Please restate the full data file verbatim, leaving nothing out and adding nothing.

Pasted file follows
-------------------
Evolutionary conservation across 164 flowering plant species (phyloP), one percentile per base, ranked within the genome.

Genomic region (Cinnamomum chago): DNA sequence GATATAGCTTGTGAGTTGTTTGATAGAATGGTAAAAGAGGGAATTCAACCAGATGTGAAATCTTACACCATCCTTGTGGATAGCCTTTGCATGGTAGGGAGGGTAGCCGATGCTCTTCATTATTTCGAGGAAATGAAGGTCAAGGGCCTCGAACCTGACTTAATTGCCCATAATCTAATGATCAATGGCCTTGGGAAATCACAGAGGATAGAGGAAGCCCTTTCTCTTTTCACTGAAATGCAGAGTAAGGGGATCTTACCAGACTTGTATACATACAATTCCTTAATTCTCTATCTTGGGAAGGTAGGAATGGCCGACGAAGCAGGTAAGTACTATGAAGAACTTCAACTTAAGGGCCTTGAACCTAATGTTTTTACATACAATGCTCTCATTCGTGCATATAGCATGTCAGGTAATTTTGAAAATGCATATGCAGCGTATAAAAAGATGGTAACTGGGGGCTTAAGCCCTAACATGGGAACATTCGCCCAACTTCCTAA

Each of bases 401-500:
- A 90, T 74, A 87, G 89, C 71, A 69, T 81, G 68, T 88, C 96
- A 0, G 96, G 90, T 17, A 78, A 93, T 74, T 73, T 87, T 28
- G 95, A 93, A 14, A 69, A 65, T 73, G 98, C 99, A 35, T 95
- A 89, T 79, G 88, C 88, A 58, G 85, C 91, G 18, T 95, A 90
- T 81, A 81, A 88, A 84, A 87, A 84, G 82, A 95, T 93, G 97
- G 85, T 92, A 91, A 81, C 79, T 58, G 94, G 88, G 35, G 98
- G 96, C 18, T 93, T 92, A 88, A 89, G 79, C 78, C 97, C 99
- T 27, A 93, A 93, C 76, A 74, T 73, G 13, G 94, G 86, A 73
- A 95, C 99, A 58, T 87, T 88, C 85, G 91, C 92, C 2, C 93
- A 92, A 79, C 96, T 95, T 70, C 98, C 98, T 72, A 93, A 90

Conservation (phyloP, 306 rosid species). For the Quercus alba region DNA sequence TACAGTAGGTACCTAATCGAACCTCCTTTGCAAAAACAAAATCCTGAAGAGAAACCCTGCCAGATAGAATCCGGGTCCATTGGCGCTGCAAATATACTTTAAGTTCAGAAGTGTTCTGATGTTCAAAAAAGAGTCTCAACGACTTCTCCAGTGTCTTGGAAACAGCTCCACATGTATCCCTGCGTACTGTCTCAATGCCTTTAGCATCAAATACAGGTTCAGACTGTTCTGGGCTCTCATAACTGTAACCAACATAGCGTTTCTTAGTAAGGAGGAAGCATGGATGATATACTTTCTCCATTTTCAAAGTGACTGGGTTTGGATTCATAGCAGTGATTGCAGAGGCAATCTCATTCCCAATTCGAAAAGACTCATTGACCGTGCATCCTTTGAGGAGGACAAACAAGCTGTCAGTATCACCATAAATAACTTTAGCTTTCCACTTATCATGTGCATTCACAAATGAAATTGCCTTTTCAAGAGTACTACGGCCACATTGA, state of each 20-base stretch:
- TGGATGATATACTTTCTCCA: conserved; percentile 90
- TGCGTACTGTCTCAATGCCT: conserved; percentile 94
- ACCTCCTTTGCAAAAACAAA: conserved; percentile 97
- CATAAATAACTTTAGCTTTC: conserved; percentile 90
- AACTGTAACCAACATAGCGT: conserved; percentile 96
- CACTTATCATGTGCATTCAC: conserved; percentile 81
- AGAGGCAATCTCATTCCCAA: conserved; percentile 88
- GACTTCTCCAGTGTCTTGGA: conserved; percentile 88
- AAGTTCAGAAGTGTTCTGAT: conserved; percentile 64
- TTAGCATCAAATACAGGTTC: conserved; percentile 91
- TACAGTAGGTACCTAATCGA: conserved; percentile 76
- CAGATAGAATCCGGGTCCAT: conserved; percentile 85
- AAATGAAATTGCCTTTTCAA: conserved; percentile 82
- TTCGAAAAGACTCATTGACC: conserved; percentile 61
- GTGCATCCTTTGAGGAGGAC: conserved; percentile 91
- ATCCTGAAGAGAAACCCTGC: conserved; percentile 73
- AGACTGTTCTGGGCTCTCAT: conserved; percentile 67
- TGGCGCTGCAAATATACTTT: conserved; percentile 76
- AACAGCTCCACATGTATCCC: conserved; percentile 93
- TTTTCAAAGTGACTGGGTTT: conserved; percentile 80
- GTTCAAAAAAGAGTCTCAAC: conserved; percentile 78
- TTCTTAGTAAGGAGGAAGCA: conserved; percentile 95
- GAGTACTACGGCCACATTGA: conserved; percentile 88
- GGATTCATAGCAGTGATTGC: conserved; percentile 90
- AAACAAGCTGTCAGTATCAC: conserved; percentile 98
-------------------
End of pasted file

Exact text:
Evolutionary conservation across 164 flowering plant species (phyloP), one percentile per base, ranked within the genome.

Genomic region (Cinnamomum chago): DNA sequence GATATAGCTTGTGAGTTGTTTGATAGAATGGTAAAAGAGGGAATTCAACCAGATGTGAAATCTTACACCATCCTTGTGGATAGCCTTTGCATGGTAGGGAGGGTAGCCGATGCTCTTCATTATTTCGAGGAAATGAAGGTCAAGGGCCTCGAACCTGACTTAATTGCCCATAATCTAATGATCAATGGCCTTGGGAAATCACAGAGGATAGAGGAAGCCCTTTCTCTTTTCACTGAAATGCAGAGTAAGGGGATCTTACCAGACTTGTATACATACAATTCCTTAATTCTCTATCTTGGGAAGGTAGGAATGGCCGACGAAGCAGGTAAGTACTATGAAGAACTTCAACTTAAGGGCCTTGAACCTAATGTTTTTACATACAATGCTCTCATTCGTGCATATAGCATGTCAGGTAATTTTGAAAATGCATATGCAGCGTATAAAAAGATGGTAACTGGGGGCTTAAGCCCTAACATGGGAACATTCGCCCAACTTCCTAA

Each of bases 401-500:
- A 90, T 74, A 87, G 89, C 71, A 69, T 81, G 68, T 88, C 96
- A 0, G 96, G 90, T 17, A 78, A 93, T 74, T 73, T 87, T 28
- G 95, A 93, A 14, A 69, A 65, T 73, G 98, C 99, A 35, T 95
- A 89, T 79, G 88, C 88, A 58, G 85, C 91, G 18, T 95, A 90
- T 81, A 81, A 88, A 84, A 87, A 84, G 82, A 95, T 93, G 97
- G 85, T 92, A 91, A 81, C 79, T 58, G 94, G 88, G 35, G 98
- G 96, C 18, T 93, T 92, A 88, A 89, G 79, C 78, C 97, C 99
- T 27, A 93, A 93, C 76, A 74, T 73, G 13, G 94, G 86, A 73
- A 95, C 99, A 58, T 87, T 88, C 85, G 91, C 92, C 2, C 93
- A 92, A 79, C 96, T 95, T 70, C 98, C 98, T 72, A 93, A 90

Conservation (phyloP, 306 rosid species). For the Quercus alba region DNA sequence TACAGTAGGTACCTAATCGAACCTCCTTTGCAAAAACAAAATCCTGAAGAGAAACCCTGCCAGATAGAATCCGGGTCCATTGGCGCTGCAAATATACTTTAAGTTCAGAAGTGTTCTGATGTTCAAAAAAGAGTCTCAACGACTTCTCCAGTGTCTTGGAAACAGCTCCACATGTATCCCTGCGTACTGTCTCAATGCCTTTAGCATCAAATACAGGTTCAGACTGTTCTGGGCTCTCATAACTGTAACCAACATAGCGTTTCTTAGTAAGGAGGAAGCATGGATGATATACTTTCTCCATTTTCAAAGTGACTGGGTTTGGATTCATAGCAGTGATTGCAGAGGCAATCTCATTCCCAATTCGAAAAGACTCATTGACCGTGCATCCTTTGAGGAGGACAAACAAGCTGTCAGTATCACCATAAATAACTTTAGCTTTCCACTTATCATGTGCATTCACAAATGAAATTGCCTTTTCAAGAGTACTACGGCCACATTGA, state of each 20-base stretch:
- TGGATGATATACTTTCTCCA: conserved; percentile 90
- TGCGTACTGTCTCAATGCCT: conserved; percentile 94
- ACCTCCTTTGCAAAAACAAA: conserved; percentile 97
- CATAAATAACTTTAGCTTTC: conserved; percentile 90
- AACTGTAACCAACATAGCGT: conserved; percentile 96
- CACTTATCATGTGCATTCAC: conserved; percentile 81
- AGAGGCAATCTCATTCCCAA: conserved; percentile 88
- GACTTCTCCAGTGTCTTGGA: conserved; percentile 88
- AAGTTCAGAAGTGTTCTGAT: conserved; percentile 64
- TTAGCATCAAATACAGGTTC: conserved; percentile 91
- TACAGTAGGTACCTAATCGA: conserved; percentile 76
- CAGATAGAATCCGGGTCCAT: conserved; percentile 85
- AAATGAAATTGCCTTTTCAA: conserved; percentile 82
- TTCGAAAAGACTCATTGACC: conserved; percentile 61
- GTGCATCCTTTGAGGAGGAC: conserved; percentile 91
- ATCCTGAAGAGAAACCCTGC: conserved; percentile 73
- AGACTGTTCTGGGCTCTCAT: conserved; percentile 67
- TGGCGCTGCAAATATACTTT: conserved; percentile 76
- AACAGCTCCACATGTATCCC: conserved; percentile 93
- TTTTCAAAGTGACTGGGTTT: conserved; percentile 80
- GTTCAAAAAAGAGTCTCAAC: conserved; percentile 78
- TTCTTAGTAAGGAGGAAGCA: conserved; percentile 95
- GAGTACTACGGCCACATTGA: conserved; percentile 88
- GGATTCATAGCAGTGATTGC: conserved; percentile 90
- AAACAAGCTGTCAGTATCAC: conserved; percentile 98